Paul Anderson, Tribune column, 6 August 2010

Whoopee! It’s the holidays. School’s out, parliament’s risen, the interminable Labour leadership hustings are over – and it’s raining. Just what you need to wash away the blues …

And, boy, do I need cheering up. A sense of gloom about British politics has been gnawing at me for rather a long time now. I’m not sure exactly when it started, fitfully at first – some time around the 2005 general election, I guess – but it has been pretty much relentless for nearly three years. I had a brief surge of optimism about Labour’s prospects after Gordon Brown became PM. Perhaps, just perhaps, he could rescue a government that had squandered the potential of 1997 in caution, bickering, kow-towing to big business and ill-thought-out military adventures? Well, he couldn’t, though he did a good job of handling the 2008 banking crisis. The polls dipped again, the bickering resumed, the MPs’ expenses scandal broke, and from then on it was a matter of clutching at straws as election day approached.

The election itself was bad enough – a comically incompetent national campaign followed by a near-wipeout for Labour in the south and east of England outside London. But since then it’s just got more and more depressing for anyone on the left. Despite the coalition’s kamikaze economics and breakneck-pace schemes for “reforming” the welfare state while cutting it to the bone, it has enjoyed a remarkably good honeymoon press. And so far Labour has done little to sketch out an alternative. The leadership election has involved an immense expenditure of effort to generate a minimum of light.

All right, that’s pretty much what I expected, it’s early days yet, everyone needs a break, and the battle against the coalition resumes on 25 September when the Labour leadership election result is announced. Looking on the bright side, at least there’s little sign of Labour descending into a self-destructive ideological battle as it did between 1979 and 1983. And the coalition does look vulnerable: there are an awful of lot of on-diary banana-skins coming up in autumn, not least the Lib Dems and Tories’ separate party conferences, that could make for some good political slapstick.

If we assume, however, that the coalition is not all over by Xmas, Labour has got a problem. It can of course continue relentlessly to oppose the cuts – and indeed it should – but that will not be enough to regain the credibility it has lost as a governing party over the past decade unless it also manages to popularise the practices of Keynesian demand management in the short term and redistributive taxation and a big state in the longer term.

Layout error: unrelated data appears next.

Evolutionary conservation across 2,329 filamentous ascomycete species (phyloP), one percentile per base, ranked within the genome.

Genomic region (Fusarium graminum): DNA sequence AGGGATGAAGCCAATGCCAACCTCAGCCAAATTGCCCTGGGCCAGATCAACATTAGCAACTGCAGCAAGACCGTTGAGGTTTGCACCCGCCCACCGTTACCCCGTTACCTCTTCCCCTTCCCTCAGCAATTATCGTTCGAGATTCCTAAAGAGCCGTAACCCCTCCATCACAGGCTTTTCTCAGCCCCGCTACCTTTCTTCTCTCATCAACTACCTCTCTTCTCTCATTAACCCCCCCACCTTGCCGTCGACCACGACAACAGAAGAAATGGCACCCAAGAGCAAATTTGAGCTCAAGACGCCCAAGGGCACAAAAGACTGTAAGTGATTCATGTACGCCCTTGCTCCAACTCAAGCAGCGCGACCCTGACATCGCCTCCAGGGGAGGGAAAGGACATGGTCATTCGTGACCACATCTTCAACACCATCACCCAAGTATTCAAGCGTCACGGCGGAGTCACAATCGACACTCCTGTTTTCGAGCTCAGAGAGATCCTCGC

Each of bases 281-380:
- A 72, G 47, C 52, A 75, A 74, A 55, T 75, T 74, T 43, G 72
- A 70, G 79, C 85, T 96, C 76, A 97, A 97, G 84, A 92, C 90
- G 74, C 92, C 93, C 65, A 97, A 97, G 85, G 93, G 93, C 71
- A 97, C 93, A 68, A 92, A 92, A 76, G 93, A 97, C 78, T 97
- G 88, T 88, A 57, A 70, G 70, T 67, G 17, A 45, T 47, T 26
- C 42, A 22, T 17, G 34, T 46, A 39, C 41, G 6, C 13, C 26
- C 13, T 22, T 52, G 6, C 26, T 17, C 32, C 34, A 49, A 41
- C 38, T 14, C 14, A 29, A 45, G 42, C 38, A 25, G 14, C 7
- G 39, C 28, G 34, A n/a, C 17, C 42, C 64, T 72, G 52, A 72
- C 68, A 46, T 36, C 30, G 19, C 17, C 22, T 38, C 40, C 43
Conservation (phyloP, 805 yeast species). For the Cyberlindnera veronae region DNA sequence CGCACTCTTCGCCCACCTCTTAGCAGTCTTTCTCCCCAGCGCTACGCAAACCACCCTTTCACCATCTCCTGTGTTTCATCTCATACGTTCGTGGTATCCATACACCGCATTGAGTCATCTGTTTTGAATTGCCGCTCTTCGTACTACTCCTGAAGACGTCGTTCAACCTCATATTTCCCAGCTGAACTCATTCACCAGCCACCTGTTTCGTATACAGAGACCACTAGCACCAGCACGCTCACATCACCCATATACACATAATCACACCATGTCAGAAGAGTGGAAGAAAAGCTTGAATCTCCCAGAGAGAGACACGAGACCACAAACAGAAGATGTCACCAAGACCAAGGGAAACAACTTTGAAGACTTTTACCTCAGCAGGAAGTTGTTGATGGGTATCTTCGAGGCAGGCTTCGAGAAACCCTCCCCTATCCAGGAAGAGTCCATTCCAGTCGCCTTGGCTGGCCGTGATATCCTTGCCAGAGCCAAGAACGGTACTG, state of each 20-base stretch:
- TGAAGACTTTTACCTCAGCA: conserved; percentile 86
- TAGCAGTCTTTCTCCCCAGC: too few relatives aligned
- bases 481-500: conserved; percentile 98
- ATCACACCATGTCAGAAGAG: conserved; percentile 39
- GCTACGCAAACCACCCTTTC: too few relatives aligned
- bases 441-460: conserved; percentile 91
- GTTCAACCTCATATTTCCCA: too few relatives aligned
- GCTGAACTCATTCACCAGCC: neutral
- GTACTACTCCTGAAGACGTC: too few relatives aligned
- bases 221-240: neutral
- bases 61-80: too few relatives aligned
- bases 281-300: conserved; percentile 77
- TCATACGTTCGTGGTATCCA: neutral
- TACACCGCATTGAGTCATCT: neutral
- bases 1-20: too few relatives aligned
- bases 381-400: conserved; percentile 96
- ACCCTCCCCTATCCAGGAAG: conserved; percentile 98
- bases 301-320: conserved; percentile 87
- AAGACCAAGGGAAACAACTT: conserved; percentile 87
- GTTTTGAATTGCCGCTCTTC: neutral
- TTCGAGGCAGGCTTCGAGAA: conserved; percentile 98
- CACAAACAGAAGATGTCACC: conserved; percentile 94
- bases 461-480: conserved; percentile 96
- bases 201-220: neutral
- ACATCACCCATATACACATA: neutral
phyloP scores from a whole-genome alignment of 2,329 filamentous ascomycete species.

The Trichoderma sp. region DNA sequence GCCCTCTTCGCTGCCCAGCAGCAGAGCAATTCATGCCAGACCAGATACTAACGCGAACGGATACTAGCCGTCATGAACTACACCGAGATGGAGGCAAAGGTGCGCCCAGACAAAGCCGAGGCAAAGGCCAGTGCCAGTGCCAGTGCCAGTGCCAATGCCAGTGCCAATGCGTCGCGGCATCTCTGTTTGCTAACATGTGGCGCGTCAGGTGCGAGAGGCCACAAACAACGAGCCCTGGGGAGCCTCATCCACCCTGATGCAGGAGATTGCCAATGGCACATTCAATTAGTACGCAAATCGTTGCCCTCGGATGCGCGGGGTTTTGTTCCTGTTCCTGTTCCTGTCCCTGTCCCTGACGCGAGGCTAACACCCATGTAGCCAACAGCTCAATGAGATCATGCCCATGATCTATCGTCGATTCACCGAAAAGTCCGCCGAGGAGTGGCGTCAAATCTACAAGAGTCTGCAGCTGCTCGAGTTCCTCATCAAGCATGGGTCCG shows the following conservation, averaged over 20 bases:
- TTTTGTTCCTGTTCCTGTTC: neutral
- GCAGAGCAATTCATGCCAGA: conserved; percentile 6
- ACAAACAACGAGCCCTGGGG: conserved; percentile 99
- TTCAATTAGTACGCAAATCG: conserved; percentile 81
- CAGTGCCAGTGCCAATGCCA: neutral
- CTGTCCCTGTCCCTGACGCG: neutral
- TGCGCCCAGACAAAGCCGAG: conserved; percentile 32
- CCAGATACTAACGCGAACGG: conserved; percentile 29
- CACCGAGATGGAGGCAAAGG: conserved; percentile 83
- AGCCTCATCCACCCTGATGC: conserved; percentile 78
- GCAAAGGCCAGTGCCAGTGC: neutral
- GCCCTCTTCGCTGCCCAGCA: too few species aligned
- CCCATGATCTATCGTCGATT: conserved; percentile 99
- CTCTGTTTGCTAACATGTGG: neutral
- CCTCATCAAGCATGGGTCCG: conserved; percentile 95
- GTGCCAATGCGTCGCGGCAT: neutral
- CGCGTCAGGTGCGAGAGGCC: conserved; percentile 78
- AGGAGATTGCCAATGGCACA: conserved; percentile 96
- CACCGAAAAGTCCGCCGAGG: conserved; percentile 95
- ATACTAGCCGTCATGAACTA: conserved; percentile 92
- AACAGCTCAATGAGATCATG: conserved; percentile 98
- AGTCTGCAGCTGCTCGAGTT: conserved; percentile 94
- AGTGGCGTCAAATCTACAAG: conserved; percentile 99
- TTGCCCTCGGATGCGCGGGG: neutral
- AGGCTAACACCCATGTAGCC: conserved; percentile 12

Lest we forget, this was something it failed to achieve either in government in 2008-10, when it was actually doing big-state redistributive demand management, or in opposition in the 1980s, when a Keynesianism of sorts was still the orthodoxy among most economists and Labour still thought it could sell tax increases to the electorate. Perhaps an explicit “invest, borrow and tax for security and jobs” line would fare better in 2015 than the watered-down versions did in 2010 or 1992 if it were closely argued and costed. I’d certainly like to think so. But it’s a big risk, and I’m not convinced that Labour has the intellectual confidence or coherence to take it.

Beyond that, what? There’s certainly room for Labour to unlearn some of its more idiotic mangerialist and authoritarian-populist traits of the 1990s and 2000s. Everyone has their own bugbears – my own are the pub smoking ban and the ever-more-intrusive (but utterly useless) “quality assurance” regimes imposed on education and other public services; others care much more about ID cards or ASBOs or detention of terrorism suspects without trial or ringfencing of local authority budgets in key areas. But reining-in the over-centralised nanny state and embracing civil liberties are what the coalition says it wants to do, and it will be difficult for Labour to seize the initiative even though many coalition plans are fraudulent – most importantly GP commissioning and school “independence” – simply because of its enthusiasm in office for stultifying bureaucracy.

In foreign and defence policy, there is similarly limited space for manoeuvre: getting out of Afghanistan ASAP is coalition policy (and not a good one, though popular); and even the Trident replacement programme looks vulnerable to the squeeze on military spending. Worse, there doesn’t yet appear to be a great deal of wriggle room on constitutional reform – unless Labour comes out straight for proportional representation, which would be a real act of daring – or on the environment or on benefits reform. (The last of these is also a potential minefield for any Labour leader, but that’s another story.)

Oh well, at least it has stopped raining. Time to get out the rucksack and the walking boots and the pile of books I’ve not read in the past six months, and do some serious thinking. See you in September.

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